Rice: Iran Vote Goes Against Democracy
Iran's presidential election shows the country is out of step with democratic reforms in the Middle East, Secretary of State Condoleezza Rice said Sunday in the Bush administration's first public reaction to the balloting.It is unbelievable that the mainstream media is willing to parrot the election results from the corrupt government of Iran as if they were a legitimate democracy. But the world is silent.
"I just don't see the Iranian elections as being a serious attempt to move Iran closer to a democratic future," she said in an interview on ABC's "This Week." READ MORE
President Bush denounced the election a day before Friday's vote, saying it was designed to maintain power in the hands of an unelected few who denied ballot access to more than 1,000 people who wanted to run. Rice repeated that criticism Sunday, noting that all the women who wanted to be candidates were not allowed on the ballot.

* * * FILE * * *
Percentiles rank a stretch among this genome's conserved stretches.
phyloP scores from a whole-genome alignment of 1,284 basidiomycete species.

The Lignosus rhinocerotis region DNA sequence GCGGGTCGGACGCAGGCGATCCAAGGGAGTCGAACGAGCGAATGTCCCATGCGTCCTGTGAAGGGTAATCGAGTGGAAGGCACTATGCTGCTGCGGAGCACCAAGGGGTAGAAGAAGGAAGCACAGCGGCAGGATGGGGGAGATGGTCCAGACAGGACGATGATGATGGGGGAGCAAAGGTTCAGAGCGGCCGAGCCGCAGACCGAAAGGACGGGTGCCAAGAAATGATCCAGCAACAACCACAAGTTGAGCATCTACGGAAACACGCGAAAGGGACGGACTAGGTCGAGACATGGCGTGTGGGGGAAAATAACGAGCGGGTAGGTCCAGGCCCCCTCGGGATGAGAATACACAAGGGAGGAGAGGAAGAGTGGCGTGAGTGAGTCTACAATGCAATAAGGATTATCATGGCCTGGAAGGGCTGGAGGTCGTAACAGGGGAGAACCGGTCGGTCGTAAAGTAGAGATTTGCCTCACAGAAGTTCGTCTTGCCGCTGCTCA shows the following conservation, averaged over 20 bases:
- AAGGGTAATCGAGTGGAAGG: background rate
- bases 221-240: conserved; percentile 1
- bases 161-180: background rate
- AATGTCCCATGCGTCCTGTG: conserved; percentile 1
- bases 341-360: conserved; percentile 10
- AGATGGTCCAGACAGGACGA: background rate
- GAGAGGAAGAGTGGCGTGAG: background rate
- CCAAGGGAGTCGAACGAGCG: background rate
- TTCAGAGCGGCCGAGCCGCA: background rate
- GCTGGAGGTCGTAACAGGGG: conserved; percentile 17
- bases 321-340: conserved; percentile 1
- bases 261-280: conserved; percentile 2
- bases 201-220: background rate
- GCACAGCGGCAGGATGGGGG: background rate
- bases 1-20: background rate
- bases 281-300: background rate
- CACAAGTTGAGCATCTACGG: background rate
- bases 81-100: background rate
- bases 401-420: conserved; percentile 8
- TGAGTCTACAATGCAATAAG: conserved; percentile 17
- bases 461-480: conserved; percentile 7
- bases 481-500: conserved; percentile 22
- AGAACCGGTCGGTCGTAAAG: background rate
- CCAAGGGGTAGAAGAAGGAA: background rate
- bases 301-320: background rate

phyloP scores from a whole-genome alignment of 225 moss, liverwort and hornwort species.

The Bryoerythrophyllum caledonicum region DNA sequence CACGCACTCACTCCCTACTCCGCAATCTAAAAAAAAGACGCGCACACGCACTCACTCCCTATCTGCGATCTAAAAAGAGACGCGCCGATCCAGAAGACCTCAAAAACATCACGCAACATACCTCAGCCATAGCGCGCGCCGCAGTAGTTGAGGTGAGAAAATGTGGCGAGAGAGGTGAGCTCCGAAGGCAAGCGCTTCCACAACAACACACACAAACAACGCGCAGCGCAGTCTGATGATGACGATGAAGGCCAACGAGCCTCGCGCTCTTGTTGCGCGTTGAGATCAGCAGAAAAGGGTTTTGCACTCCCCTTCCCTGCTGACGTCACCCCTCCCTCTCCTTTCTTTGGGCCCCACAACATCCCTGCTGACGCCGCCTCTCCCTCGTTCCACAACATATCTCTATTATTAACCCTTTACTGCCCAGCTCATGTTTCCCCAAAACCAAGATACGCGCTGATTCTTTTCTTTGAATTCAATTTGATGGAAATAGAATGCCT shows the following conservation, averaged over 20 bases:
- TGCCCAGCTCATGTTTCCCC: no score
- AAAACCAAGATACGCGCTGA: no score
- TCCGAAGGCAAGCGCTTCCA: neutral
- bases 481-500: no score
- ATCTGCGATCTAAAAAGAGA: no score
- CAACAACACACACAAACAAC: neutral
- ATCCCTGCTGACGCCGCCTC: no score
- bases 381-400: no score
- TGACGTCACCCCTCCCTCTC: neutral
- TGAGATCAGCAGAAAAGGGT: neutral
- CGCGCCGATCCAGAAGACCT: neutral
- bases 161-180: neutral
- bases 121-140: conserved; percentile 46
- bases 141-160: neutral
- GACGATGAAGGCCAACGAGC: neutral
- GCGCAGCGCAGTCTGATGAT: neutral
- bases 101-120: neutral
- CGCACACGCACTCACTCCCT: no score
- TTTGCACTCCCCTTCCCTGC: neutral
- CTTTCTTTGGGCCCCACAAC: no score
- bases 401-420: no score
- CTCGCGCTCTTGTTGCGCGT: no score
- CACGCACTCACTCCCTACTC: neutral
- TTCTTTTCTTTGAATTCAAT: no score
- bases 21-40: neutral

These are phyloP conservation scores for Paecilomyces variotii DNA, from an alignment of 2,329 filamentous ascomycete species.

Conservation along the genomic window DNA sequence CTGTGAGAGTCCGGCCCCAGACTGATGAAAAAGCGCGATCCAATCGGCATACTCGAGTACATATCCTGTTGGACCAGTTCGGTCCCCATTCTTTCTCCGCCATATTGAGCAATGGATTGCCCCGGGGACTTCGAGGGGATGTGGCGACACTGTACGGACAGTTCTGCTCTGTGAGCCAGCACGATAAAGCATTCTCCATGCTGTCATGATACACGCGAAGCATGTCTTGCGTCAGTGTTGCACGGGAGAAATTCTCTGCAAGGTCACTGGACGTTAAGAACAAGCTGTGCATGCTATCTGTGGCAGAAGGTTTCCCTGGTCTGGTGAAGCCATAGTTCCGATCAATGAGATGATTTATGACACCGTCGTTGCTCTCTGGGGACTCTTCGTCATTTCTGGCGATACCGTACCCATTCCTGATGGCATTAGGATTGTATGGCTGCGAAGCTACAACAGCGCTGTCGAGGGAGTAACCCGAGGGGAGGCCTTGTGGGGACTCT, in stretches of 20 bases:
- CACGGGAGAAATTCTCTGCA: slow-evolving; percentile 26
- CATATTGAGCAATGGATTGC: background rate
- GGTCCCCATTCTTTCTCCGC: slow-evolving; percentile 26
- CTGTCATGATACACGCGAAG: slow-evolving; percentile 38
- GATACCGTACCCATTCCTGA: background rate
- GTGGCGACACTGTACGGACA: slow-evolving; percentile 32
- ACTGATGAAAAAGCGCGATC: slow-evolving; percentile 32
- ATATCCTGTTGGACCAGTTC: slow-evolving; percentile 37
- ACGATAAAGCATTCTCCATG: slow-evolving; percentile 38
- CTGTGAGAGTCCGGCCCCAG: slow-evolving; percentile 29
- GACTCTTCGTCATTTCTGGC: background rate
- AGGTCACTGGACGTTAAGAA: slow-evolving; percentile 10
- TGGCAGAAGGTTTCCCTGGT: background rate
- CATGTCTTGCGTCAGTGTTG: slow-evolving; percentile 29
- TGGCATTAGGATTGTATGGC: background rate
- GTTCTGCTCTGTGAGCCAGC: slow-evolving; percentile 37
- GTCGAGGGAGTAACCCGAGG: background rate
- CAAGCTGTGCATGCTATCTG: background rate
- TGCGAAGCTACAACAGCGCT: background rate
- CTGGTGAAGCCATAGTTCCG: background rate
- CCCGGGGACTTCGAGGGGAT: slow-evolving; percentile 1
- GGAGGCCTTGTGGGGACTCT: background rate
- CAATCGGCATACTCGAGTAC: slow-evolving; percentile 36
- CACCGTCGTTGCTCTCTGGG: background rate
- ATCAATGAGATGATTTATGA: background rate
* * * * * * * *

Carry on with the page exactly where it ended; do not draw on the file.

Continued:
"Any election in which thousands of people are disqualified by fiat and in which women are disqualified as a class barely deserves to be given that title, particularly in a place that several years ago seemed to be moving in a different direction," Rice said on "Fox News Sunday."
The race drew an unexpectedly strong turnout of nearly 63 percent and resulted in Iran's closest election since the 1979 Islamic Revolution. Bush's comments were widely seen in Iran as a boost to hard-liner turnout, with two ultraconservative candidates winning the most votes and facing a run-off election this coming Friday.
Rice appeared on the Sunday talk shows from Jerusalem, where she was meeting with Israeli and Palestinian leaders. She said both sides have told her they are concerned about Iran's support for terrorists who are spreading violence across the region.
She said Iranians have consistently demonstrated their interest in greater democracy. She said other recent elections in the Middle East _ in Lebanon, Iraq and the Palestinian territories_ have not closed the ballot the way that Iran did.
"I find it hard to see how this election could certainly contribute to the sense of legitimacy of the Iranian government, and it certainly is out of step with the way that elections are being held in the region," she said on ABC.